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Imagine the campus of 2030. Will we arrive at campus on hoverboards? Will our lecturers appear as a hologram? Will we even have lectures?
Jisc’s edtech challenge competition, which opens challenge four today, is asking UK students and apprentices to gaze into their crystal ball and imagine how student life will be in 2030.
Jisc is looking for anyone studying at a school or college in the UK to contribute ideas about how their needs may be better met with emerging or future technology.
For inspiration, let’s hear about some of the ideas explored at Jisc’s Networkshop47 event earlier this month, where a panel of students, staff and education technology experts offered their visions for the future.
They included a vision of an education experience where students will be more connected, using immersive technology and gamification, outlined by Simon Wilson, chief technology officer at technology company Aruba.
While students’ motivations and aspirations are unlikely to transform significantly in the next 11 years, Wilson said, the tools universities and colleges use to meet them will evolve.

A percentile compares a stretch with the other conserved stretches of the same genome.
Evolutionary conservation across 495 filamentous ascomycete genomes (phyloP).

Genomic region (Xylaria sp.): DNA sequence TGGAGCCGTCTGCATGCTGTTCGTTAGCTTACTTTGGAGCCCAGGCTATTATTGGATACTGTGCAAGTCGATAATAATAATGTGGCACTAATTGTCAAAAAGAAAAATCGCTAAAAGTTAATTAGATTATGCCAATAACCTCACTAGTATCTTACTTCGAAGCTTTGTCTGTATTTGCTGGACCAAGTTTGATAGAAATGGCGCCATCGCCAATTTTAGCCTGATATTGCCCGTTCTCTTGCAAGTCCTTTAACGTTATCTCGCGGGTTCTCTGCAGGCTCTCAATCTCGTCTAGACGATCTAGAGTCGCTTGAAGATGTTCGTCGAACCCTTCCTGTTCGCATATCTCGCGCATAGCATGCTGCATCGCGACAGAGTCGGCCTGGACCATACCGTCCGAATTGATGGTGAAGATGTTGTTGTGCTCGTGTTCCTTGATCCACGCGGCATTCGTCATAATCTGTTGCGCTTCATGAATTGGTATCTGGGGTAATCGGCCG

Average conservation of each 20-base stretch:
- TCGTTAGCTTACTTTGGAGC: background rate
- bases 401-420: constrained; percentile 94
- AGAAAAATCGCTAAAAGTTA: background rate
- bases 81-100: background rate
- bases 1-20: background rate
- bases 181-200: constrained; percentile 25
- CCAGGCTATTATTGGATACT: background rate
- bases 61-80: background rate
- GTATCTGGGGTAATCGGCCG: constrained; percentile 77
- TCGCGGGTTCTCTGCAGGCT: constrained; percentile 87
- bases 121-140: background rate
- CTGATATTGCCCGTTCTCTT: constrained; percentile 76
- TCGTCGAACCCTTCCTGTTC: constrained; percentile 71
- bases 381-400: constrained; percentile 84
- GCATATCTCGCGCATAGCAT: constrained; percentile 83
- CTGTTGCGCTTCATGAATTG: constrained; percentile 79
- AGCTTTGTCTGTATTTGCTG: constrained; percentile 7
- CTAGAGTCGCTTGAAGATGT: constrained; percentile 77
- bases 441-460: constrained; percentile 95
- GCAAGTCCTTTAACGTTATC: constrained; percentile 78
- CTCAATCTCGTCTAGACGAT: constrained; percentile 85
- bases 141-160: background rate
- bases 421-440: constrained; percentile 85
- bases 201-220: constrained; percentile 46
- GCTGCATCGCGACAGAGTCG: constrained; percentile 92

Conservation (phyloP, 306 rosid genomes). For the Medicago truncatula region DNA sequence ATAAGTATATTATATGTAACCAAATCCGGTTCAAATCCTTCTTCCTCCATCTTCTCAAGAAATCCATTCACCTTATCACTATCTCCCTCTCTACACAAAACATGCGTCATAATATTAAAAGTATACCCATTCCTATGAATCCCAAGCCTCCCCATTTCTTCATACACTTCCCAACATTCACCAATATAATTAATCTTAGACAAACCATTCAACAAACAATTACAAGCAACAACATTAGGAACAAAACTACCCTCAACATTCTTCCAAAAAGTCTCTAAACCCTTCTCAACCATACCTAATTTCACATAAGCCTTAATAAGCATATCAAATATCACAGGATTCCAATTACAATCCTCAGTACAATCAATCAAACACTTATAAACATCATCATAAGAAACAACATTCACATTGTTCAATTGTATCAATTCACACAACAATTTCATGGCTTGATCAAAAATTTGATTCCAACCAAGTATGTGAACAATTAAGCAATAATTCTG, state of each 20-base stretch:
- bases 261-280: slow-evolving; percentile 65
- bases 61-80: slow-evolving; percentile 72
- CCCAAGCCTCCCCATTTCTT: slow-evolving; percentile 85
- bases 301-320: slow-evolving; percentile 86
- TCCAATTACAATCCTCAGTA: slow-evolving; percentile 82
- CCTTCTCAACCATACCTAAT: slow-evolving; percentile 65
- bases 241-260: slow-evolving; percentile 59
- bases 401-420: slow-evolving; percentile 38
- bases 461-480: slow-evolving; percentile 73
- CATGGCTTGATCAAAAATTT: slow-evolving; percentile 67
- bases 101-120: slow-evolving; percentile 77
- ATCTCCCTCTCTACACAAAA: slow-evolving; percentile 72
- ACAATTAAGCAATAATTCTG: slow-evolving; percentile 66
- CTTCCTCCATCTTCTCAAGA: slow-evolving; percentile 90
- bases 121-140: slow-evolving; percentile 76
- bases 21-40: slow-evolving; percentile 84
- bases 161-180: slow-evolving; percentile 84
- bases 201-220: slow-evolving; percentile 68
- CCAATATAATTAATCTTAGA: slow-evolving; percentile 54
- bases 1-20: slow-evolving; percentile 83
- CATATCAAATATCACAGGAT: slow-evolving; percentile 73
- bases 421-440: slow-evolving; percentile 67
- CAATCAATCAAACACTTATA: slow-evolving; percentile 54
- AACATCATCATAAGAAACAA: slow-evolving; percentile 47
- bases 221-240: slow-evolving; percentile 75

“Ten years is a lifetime in technology,” he told delegates.
Undergraduate Jake Forecast joined Simon in imagining the digitally-enhanced campus of 2030. Placing inclusion and creativity at the heart of his vision, the 19-year-old predicted a change in classroom structure, seeing the end of the ‘teacher talks, students listen’ format and moving to a more collaborative, interactive environment.
Sue Beckingham, principal lecturer at Sheffield Hallam University, felt that every student might have an “intelligent device”, which becomes their personal, interconnected virtual learning hub. This will hold a profile of their academic and personal life, syncing all their work to their tutors, connecting to university services, and linking to their extra-curricular life and their peers. Students will also submit work and get feedback on this device, she said.
Anyone inspired by those visions can contribute their own to the challenge, with the winners to receive a cash prize of £500 and the runners up £50 each.
Sue Attewell, Jisc’s head of change for further education and skills, explains:
“We’re looking for ideas that could improve the student experience, finding out what matters to young people and where they feel university and college priorities should lie. Participating students and apprentices’ edtech concepts may be innovative and revolutionary, or they may offer practical solutions to help young people study in more flexible, agile ways.”
And there are more opportunities to innovate with Jisc with the launch of edtech challenge five, which is looking for ideas of how to stop students cheating and handing in assignments that are not their own work. But this challenge is open to staff, as well as students, from universities and colleges in the UK.
Find out more information about the challenges and details of how to enter. Entries close on 20 May 2019.